I Like Ikes (Eisenhower Dollars)

It’s Money Spend it ($2 bills)

A Tale Told By NPR Full of Fury Signifying Nothing

July 19, 2011

This is a re-post from Coin Collector’s Blog

A Tale Told By NPR Full of Fury Signifying Nothing

According to the website at National Public Radio, “The mission of NPR is to work in partnership with member stations to create a more informed public – one challenged and invigorated by a deeper understanding and appreciation of events, ideas and cultures.” Unfortunately, it looks like NPR drowned in the shallow end when it published its story “$1 Billion That Nobody Wants.”

While the Federal Reserve is holding about $1 billion in dollar coins in its coin vaults, its assertion that, “Some 2.4 billion dollar coins have been minted since the start of the program in 2007, costing taxpayers about $720 million,” is false. To quote myself:


The U.S. Mint can strike trillions of coins that will sit in the Federal Reserve’s vaults, but none of the money used to strike the coins comes from taxpayer dollars. For our friends at NPR, money used by the U.S. Mint is withdrawn from the United States Mint Public Enterprise Fund (PEF). The PEF is the account where the seigniorage, the profit from selling the coins, is deposited. As sales are deposited in the PEF, the law requires that the U.S. Mint use the money in the PEF for budgetary reasons like to manufacture coins, maintain facilities, pay employees, etc. No tax money is deposited in the Public Enterprise Fund.

While the NPR story says, “The government has made about $680 million in profit by selling some 1.4 billion dollar coins to the public since the program began,” they failed to mention that this profit comes from the money paid by the Federal Reserve to buy the coins. Excess profit over and above the U.S. Mint’s operations funds are returned to the Treasury general fund.

Wait! Did you say that the program actually made a profit?

Yes, I did and so did the NPR story. And it did not cost the taxpayer anything to make that profit. Not one red cent!

But what about the $1 billion in the Federal Reserve’s vaults?

Those coins were not purchased from the U.S. Mint using taxpayer money. Each and every dollar coin in those vaults were paid for by the Federal Reserve at face value. Since it costs the U.S. Mint about 30-cents to strike one dollar coin, the U.S. Mint made a profit (seigniorage) of 70-cents per coin. The money was paid by the Federal Reserve and NOT taxpayer money.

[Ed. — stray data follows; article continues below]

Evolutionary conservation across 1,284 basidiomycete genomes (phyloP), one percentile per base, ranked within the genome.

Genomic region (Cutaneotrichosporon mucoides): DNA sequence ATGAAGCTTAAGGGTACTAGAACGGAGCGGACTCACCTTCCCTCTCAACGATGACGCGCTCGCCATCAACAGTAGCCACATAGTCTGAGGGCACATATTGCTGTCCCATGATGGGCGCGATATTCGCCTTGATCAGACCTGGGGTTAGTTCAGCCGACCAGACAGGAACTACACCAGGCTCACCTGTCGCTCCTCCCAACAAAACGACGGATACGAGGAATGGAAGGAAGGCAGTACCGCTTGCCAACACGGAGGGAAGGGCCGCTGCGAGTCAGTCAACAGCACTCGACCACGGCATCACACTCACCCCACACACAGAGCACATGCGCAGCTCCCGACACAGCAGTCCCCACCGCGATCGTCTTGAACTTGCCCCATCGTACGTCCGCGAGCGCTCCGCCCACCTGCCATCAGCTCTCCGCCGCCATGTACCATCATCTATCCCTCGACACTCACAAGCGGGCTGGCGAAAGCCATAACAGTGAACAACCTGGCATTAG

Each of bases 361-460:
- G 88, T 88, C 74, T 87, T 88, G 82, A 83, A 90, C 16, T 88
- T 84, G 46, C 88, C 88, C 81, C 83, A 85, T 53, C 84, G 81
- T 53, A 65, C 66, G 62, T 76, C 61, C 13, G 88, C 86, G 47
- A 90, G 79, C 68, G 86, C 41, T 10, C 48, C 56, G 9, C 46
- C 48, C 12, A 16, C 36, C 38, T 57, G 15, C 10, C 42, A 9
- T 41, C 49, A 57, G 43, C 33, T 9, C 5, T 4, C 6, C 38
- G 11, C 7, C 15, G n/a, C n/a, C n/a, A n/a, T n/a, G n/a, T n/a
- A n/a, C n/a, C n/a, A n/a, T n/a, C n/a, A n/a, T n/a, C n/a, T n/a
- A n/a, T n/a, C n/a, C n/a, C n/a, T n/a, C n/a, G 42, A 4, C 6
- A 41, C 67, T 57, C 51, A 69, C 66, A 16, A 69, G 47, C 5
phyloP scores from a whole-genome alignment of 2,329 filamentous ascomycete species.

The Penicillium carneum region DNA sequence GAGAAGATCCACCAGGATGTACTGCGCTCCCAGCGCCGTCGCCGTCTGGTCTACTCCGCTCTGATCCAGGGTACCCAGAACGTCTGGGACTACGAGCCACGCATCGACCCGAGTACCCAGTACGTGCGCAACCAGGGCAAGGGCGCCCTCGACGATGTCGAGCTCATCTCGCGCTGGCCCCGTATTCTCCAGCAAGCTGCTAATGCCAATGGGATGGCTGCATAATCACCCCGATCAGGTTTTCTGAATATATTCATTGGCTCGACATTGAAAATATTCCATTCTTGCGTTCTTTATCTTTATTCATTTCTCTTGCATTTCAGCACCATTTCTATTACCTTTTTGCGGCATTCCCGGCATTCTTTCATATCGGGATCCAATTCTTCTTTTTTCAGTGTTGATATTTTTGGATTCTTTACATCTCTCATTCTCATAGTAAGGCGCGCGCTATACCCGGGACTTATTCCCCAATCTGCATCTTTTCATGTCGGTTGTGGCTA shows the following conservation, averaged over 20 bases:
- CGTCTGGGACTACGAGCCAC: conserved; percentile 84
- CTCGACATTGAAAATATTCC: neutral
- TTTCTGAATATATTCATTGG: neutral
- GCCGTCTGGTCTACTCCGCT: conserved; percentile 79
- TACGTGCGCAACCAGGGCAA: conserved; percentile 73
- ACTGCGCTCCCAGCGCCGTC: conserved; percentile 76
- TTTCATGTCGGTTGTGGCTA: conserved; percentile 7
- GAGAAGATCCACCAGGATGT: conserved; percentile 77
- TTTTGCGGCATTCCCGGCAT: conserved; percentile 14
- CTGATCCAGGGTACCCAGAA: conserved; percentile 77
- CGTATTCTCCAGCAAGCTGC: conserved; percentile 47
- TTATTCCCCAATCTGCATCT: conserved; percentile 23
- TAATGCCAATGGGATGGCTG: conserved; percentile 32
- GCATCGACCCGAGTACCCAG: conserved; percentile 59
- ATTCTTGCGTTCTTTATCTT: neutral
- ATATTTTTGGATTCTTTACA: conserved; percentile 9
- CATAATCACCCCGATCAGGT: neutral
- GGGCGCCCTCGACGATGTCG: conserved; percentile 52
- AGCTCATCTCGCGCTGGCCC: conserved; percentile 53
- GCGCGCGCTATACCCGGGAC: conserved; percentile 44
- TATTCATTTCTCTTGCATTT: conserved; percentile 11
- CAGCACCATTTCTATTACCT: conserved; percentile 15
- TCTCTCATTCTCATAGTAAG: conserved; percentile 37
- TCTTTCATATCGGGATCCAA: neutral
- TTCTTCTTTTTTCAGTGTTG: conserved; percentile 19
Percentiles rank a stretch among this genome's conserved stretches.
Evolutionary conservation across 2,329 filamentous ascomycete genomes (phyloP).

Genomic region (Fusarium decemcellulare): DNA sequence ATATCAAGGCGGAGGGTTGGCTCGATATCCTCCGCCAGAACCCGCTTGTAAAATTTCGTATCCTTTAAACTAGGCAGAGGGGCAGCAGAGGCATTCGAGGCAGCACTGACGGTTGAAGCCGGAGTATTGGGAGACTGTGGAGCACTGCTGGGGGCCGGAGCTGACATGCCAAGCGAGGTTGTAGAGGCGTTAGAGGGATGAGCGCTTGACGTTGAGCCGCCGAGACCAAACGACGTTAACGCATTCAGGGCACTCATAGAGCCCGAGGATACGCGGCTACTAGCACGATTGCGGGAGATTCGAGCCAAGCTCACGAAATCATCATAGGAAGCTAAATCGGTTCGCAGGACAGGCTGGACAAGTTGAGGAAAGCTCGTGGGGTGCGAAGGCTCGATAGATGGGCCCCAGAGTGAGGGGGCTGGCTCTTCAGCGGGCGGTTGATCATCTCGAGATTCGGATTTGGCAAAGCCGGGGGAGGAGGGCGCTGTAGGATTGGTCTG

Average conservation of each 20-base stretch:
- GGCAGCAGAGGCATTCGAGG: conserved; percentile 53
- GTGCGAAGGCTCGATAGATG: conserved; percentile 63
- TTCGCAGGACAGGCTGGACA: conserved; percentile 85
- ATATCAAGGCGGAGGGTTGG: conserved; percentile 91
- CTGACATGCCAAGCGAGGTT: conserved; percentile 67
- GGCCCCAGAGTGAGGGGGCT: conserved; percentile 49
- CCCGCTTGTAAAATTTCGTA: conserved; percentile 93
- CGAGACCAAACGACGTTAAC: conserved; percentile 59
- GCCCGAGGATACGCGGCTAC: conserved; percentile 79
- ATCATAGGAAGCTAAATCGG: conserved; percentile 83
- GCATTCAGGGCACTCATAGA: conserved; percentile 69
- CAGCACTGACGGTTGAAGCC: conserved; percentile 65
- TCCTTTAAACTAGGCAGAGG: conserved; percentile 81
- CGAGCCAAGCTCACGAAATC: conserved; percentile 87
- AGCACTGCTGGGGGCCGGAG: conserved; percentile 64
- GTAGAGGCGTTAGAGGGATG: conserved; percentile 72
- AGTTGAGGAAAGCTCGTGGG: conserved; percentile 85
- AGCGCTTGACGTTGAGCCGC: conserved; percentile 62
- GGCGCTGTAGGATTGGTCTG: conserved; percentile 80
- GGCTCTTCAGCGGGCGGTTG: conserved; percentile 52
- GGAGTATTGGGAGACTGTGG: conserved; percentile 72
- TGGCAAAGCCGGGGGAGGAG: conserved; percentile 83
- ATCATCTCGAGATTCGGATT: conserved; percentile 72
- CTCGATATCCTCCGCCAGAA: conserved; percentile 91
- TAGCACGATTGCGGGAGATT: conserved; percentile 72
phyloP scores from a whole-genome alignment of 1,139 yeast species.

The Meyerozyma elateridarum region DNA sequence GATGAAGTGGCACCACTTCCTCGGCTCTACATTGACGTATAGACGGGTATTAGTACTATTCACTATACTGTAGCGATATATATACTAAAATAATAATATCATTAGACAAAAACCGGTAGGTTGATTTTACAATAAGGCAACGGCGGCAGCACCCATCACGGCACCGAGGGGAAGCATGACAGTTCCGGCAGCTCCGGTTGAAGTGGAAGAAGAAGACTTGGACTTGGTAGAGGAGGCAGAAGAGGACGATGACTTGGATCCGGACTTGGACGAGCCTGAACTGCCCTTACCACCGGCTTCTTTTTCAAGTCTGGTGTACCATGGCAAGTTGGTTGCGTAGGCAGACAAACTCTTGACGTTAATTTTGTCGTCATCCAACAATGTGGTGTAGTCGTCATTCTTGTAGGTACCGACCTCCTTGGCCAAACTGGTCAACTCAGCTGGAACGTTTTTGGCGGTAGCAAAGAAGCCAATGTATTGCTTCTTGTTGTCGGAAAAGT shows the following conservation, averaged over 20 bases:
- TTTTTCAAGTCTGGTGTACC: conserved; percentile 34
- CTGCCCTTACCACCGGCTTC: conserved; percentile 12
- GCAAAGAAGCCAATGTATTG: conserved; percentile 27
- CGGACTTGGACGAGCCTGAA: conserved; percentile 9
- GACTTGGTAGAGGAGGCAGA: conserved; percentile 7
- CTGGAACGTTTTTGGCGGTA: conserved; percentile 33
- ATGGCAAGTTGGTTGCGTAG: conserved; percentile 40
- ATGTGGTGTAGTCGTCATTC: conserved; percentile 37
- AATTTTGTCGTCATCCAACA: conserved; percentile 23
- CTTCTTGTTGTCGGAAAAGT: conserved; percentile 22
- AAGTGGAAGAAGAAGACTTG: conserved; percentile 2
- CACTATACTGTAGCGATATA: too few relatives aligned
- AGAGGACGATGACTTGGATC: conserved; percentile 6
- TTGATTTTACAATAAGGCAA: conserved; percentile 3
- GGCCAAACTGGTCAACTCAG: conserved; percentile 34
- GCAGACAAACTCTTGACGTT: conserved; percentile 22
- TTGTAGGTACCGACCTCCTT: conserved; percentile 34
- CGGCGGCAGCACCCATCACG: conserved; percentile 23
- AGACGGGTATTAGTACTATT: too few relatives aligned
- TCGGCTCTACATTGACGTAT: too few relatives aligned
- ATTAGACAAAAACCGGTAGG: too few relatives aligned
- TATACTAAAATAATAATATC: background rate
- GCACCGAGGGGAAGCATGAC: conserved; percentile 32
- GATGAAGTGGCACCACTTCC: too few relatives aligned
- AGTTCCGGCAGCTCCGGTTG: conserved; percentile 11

Think about it: the U.S. Mint is generating 70-percent profit for striking $1 coins with most of that money will eventually make its way to the Treasury general fund.

If it is not taxpayer money, then whose money is it?

It is the money earned by the Federal Reserve through its banking operations as the United States central banking infrastructure. Deposits made to the Federal Reserve are made by member banks. Fees are paid by those banks for cash services, check clearing, and transfer services. The Federal Reserve also earns its money from making loans made to member banks. Some Federal Reserve branches make money on other services. For example, the New York Fed stores gold for foreign countries and sells currency overseas.

But it’s our money, right?

Yes, it is the money that is the heart of the economy of the United States. It is not classified as taxpayer money because no tax dollars were collected in order to fill its coffers.

You don’t make it sound like a problem. Why did the story go viral?

Actually, the $1 billion in coins sitting in the Federal Reserve’s vaults is a problem. It represents $1 billion of working capital that is not circulating in the economy. It is money that cannot be invested by loaning it to other banks or be used in other banking operations. In a tight economy, it is not a good idea to have $1 billion sitting idle. Unfortunately, the NPR story and subsequent follow-ups by various news outlets made it sound like it was $1 billion of taxpayer money being wasted by the government. On the contrary, the federal government earned $680 million!